Any applicant(s) over the age of 14 will likely be required to attend the interview at the U.S. Embassy or Consulate at the same time as their K-1 applicant parent.  

At the interview, This applicant(s) and his or her parent will be asked questions to verify their relationship and the K-2 applicant’s eligibility. 

This  applicant(s) should prepare the following documentation to bring with them to the interview: 

Step Four: Enter the United States 

After K-2 visa(s) are issued to the K-1 visa applicant’s children, the Consular Officer will provide the applicants with a passport containing This and a sealed packet that contains the documents.

This applicant(s) provided as well as documents prepared by the U.S. Embassy or Consulate.  The new K-2 visa holder(s) must not open the sealed packet.  The sealed packet will be opened by the DHS immigration official when the new K-2 visa holder(s) enter the United States. The new K-2 visa holder must seek entry into the United States within 6 months from the date the visa was issued.  

Step Five: After the Marriage

In order for any K-2 children to stay in the United States, the K-1 visa holder must marry their U.S. citizen fiance(e) within 90 days of arrival to the United States. 

After the marriage, the U.S. citizen fiance(e) will need to submit Form I-485, Application to Register Permanent Residence or Adjust Status to the USCIS for the K-1 and K-2 visa holder in order for them to become legal permanent residents. 

After the U.S. citizen spouse submits Form I-485 with accompanying documents, the applications to register for permanent residence are reviewed by the USCIS. Approval of Form I-485 will grant the foreign citizen spouse and their eligible children a Green Card valid for 10 years. 

FAQs

Can K-2 Visa Holders Study and Work in the United States? 

Yes. K-2 visa holders may study or work full-time or part-time while in the United States. In order for a K-2 visa holder to work in the United States, they must apply for and receive an Employment Authorization Document (EAD) from the USCIS by submitting Form I-765, Application for Employment Authorization.   This form can be filed online or through the mail. 

K-2 visa holders who are applying for a Green Card for lawful permanent residence can submit Form I-765 when they submit Form I-485, Application to Register Permanent Residence or Adjust Status.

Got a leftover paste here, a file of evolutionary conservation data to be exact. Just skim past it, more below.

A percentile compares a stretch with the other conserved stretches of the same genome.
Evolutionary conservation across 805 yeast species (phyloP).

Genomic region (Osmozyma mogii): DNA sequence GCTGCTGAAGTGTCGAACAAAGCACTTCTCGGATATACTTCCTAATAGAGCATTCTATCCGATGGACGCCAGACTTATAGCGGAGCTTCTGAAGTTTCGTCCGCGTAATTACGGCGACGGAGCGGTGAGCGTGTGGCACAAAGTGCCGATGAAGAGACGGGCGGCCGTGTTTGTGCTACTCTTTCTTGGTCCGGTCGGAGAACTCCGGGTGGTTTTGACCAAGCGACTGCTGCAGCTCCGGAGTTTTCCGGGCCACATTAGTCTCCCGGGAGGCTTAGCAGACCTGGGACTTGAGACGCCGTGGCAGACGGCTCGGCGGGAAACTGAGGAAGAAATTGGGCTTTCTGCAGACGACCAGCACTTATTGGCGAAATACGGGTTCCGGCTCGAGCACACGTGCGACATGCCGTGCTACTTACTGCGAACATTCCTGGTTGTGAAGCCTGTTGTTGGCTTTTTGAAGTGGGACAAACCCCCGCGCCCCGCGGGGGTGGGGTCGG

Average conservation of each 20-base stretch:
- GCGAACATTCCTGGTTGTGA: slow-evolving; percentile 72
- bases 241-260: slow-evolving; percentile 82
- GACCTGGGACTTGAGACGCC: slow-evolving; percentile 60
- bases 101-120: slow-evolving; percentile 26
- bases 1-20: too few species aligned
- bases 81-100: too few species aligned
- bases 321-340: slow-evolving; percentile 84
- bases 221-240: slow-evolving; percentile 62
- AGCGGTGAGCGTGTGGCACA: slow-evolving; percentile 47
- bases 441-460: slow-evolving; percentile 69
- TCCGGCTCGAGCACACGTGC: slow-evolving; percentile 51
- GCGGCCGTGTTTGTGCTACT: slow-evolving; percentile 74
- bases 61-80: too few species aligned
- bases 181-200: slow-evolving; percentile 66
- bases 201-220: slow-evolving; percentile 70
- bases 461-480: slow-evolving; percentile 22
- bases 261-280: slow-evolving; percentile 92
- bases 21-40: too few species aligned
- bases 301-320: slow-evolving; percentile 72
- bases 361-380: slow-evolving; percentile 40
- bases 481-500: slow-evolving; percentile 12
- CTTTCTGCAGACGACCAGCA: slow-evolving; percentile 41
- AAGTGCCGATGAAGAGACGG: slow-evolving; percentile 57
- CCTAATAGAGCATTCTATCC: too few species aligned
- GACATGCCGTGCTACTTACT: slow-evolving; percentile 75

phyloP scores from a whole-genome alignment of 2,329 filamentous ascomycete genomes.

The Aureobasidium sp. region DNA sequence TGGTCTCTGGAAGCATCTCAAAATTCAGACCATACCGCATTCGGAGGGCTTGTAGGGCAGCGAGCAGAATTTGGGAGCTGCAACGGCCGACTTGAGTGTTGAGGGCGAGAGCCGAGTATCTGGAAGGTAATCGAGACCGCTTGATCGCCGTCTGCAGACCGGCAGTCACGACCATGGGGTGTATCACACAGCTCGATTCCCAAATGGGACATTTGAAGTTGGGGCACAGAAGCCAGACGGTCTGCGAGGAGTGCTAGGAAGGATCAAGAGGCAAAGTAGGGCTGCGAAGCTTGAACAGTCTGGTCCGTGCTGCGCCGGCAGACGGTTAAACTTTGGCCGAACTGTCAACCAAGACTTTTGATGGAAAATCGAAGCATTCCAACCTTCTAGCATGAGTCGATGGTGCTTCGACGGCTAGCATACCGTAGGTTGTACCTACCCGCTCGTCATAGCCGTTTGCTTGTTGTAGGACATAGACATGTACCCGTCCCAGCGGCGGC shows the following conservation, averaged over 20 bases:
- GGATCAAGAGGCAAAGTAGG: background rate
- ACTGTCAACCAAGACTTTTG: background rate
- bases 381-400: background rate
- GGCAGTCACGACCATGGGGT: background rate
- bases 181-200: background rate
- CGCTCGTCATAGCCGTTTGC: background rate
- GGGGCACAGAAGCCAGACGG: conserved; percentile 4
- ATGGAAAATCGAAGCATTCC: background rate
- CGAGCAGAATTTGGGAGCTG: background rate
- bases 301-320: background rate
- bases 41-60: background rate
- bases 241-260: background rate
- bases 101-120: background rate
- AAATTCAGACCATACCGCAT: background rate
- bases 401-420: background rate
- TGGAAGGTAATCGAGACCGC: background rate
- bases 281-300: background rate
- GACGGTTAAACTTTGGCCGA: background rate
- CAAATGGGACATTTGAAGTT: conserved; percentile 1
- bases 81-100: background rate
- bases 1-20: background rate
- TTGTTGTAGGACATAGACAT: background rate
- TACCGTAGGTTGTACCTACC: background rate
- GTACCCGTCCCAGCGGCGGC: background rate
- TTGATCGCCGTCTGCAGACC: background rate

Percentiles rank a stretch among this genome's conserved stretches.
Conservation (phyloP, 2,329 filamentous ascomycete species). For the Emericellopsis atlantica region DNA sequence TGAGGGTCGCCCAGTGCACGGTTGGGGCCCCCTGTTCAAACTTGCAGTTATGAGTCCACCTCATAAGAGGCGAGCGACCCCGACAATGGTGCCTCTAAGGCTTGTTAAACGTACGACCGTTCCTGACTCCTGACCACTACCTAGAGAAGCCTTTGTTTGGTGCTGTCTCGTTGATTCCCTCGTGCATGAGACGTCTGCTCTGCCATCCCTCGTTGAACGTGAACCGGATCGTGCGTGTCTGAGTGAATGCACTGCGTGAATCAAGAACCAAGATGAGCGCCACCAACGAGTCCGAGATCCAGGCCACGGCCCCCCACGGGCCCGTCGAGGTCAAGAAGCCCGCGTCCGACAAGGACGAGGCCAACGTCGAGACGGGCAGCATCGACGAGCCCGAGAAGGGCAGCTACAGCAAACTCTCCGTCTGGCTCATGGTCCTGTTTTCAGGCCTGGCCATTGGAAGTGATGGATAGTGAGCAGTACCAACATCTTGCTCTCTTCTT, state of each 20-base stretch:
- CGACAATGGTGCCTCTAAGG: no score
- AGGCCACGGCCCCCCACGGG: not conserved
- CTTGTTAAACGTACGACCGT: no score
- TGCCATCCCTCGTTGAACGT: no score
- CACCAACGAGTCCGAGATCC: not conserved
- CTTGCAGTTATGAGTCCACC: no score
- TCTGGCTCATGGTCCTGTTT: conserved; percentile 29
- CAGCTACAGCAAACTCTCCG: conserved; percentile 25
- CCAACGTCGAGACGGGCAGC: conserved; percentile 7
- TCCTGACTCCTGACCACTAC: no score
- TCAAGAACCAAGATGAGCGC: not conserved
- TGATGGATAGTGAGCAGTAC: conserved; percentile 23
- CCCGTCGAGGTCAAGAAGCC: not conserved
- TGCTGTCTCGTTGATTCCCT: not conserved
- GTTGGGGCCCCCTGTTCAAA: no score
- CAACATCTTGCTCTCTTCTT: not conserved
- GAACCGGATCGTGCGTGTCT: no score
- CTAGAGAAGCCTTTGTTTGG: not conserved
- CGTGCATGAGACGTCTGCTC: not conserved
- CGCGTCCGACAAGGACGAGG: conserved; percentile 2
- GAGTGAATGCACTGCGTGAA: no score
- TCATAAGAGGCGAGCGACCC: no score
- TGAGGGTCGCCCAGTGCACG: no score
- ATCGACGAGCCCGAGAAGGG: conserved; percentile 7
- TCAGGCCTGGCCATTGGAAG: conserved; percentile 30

For How Long Is This  Valid? 

Generally, This is valid for 90 days after arrival to the United States. The foreign citizen fiance(e) and his or her U.S. citizen fiance(e) must be married within these 90 days in order for the K-1 and K-2 visa holders to stay in the United States.  If the U.S. citizen fiance(e) and K-1 visa holder are not married within 90 days, the K-1 and K-2 visa holders must leave the United States. 

How Much Does it Cost to Apply for This? 

  • Form I-129F filing fee: $535 
  • DS-160 fee paid to State Department: $265 
  • Medical examination fee: Varies by provider 
  • Form I-485 filing fee for adjustment of status after marriage: $1,140 
  • Biometrics fee for I-485 filing: $85

Sweta Khandelwal

Sweta completed her Masters in Law from the University of California, Los Angeles and her JD from the Faculty of Law, Delhi University in India and has been practicing law for 15+ years getting visas, green cards, and citizenship for 1000+ clients, 100+ companies across 50+ nationalities.

Sweta has been recognized as a ” Super Lawyer, Rising Star,” and as amongst the ” Top 40 under 40″ immigration attorneys in California (American Society of Legal Advocates). She is also the recipient of the Advocacy Award by the American Immigration Lawyers Association.

Sweta is also a chartered accountant — the equivalent of a CPA. This makes her uniquely positioned to understand the immigration needs of her business clients in the broader context of their corporate objectives.

Sweta is actively involved with immigration issues and immigrant communities in various capacities. She has assumed key roles at the American Immigration Lawyers Association (AILA), both at the local and national level. She has been a past chair at the Santa Clara Valley Chapter at AILA and has also been involved in various practice area committees at AILA National. Sweta has addressed multiple conferences/forums in the United States and worldwide on immigration and business issues.